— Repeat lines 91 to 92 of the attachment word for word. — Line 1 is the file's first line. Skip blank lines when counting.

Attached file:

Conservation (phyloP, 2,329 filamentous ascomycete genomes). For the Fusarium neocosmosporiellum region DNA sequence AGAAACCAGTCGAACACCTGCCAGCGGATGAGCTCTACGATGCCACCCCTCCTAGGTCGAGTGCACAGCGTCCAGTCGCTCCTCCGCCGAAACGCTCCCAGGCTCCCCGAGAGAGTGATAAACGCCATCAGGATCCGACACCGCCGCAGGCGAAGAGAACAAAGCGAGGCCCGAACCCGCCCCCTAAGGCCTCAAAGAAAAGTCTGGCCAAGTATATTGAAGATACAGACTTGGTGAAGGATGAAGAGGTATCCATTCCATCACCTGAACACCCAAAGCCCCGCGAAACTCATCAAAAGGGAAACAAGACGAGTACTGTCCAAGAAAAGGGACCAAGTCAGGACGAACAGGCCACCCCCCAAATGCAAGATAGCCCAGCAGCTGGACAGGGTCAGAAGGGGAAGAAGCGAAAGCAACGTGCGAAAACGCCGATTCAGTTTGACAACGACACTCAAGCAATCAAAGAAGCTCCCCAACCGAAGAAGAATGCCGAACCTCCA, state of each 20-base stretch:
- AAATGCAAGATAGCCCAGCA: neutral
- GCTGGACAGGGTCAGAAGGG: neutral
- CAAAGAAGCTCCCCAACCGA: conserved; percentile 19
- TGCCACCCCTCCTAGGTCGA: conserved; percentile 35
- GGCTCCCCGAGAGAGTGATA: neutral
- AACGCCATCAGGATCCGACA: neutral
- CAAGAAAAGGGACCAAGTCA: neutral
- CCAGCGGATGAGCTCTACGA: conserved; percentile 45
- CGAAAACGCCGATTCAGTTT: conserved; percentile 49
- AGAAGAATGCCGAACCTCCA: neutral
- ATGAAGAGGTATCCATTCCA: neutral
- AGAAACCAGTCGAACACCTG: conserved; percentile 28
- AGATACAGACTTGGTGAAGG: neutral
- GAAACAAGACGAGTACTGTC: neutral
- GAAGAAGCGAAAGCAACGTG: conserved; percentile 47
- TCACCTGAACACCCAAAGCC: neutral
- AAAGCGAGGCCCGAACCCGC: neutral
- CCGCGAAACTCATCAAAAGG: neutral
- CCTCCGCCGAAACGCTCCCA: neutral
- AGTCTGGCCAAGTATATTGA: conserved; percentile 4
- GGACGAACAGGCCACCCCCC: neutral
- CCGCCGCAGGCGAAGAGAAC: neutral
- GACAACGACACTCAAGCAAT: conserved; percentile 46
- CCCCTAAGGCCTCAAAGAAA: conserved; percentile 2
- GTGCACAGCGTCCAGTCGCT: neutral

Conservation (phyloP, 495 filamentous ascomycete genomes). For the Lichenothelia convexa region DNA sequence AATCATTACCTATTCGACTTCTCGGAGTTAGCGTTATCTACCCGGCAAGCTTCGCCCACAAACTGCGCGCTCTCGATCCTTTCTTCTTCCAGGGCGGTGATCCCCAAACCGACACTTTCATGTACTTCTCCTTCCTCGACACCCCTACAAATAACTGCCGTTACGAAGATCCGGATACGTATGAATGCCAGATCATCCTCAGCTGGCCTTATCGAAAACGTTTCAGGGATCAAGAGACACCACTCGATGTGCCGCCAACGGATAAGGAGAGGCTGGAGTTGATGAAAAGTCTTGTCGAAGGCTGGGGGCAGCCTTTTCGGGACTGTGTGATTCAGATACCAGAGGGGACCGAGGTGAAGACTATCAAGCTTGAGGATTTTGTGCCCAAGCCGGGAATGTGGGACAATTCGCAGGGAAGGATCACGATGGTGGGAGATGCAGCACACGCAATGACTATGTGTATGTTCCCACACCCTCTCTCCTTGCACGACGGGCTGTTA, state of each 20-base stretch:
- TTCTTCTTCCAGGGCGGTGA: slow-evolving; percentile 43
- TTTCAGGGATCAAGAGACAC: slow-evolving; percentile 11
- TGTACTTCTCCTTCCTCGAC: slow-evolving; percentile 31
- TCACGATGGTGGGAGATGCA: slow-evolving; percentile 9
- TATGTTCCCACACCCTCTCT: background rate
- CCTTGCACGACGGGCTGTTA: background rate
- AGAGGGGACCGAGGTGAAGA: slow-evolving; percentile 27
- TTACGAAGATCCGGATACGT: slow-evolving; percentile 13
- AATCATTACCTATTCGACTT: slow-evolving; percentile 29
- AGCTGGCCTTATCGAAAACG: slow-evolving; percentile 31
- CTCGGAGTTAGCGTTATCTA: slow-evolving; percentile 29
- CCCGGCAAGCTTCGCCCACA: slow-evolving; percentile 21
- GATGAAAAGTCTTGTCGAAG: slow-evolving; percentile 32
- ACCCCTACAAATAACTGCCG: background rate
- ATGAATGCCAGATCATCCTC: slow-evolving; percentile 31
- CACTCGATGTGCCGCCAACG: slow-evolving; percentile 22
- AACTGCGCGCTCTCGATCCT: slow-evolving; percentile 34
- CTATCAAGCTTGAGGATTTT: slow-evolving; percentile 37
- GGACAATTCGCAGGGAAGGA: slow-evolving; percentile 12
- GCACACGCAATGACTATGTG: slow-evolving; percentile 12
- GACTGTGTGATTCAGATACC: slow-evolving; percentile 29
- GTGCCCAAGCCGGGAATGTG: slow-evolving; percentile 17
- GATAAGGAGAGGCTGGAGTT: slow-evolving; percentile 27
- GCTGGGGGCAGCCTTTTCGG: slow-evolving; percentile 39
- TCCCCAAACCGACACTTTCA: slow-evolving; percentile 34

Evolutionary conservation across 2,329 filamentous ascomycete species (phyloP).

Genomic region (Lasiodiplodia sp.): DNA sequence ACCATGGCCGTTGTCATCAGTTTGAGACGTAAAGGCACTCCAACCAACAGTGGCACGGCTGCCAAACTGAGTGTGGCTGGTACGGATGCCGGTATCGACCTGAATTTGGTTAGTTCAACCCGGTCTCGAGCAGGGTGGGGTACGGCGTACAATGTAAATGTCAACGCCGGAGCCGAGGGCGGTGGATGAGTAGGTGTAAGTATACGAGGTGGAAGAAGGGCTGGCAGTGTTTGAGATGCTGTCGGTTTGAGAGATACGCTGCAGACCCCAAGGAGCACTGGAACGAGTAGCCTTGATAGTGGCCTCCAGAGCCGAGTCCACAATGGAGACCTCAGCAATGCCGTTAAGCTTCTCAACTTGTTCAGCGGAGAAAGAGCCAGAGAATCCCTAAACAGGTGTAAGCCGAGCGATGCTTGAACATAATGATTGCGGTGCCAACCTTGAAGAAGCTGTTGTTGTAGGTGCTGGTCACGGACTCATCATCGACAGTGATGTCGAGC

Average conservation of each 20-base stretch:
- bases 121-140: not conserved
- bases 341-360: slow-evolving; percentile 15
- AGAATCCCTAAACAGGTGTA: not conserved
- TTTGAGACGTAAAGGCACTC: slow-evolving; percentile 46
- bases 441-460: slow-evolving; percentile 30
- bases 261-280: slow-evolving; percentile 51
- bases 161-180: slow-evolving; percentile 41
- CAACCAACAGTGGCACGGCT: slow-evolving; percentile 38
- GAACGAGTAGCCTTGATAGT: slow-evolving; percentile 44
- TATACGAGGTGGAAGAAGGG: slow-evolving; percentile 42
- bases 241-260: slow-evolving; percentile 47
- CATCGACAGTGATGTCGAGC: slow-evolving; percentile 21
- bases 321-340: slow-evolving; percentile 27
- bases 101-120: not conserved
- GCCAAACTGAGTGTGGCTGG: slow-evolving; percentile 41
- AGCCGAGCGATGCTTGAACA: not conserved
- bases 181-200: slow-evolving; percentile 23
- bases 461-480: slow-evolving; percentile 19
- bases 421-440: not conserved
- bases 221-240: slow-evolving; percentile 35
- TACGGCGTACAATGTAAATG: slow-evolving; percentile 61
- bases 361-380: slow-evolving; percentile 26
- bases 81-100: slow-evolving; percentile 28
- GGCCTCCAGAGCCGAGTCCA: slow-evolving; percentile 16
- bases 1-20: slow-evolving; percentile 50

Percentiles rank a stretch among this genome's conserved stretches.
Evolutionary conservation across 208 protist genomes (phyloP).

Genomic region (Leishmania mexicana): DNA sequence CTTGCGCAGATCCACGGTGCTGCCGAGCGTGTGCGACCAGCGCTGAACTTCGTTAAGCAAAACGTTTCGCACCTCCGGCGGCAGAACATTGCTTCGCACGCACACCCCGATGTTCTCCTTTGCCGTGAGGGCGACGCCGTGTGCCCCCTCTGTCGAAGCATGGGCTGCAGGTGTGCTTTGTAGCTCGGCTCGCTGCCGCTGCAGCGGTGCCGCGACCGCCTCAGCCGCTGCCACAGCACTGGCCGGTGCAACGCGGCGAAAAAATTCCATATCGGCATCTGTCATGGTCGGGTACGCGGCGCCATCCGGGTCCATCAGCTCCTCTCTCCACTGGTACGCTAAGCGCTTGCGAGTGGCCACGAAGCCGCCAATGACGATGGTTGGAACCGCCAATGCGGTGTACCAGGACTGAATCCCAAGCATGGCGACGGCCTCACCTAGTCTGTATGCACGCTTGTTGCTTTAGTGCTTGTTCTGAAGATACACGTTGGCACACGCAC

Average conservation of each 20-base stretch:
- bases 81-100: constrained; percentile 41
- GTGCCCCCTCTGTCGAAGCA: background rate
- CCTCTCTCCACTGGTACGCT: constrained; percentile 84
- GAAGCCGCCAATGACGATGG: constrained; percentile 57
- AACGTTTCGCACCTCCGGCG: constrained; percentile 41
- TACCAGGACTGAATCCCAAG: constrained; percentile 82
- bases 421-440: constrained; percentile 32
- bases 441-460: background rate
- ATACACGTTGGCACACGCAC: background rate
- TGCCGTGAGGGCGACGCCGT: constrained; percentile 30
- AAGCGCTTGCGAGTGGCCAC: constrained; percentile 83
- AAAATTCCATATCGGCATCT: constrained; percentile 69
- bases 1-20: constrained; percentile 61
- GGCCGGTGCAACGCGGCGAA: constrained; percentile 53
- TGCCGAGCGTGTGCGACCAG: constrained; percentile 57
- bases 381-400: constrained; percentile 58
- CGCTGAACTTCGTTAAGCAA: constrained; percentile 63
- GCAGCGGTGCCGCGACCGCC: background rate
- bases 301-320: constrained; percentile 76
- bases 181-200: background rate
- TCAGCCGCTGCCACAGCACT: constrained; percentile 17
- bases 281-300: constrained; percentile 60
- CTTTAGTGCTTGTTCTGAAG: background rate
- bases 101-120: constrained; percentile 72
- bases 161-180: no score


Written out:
- bases 421-440: constrained; percentile 32
- bases 441-460: background rate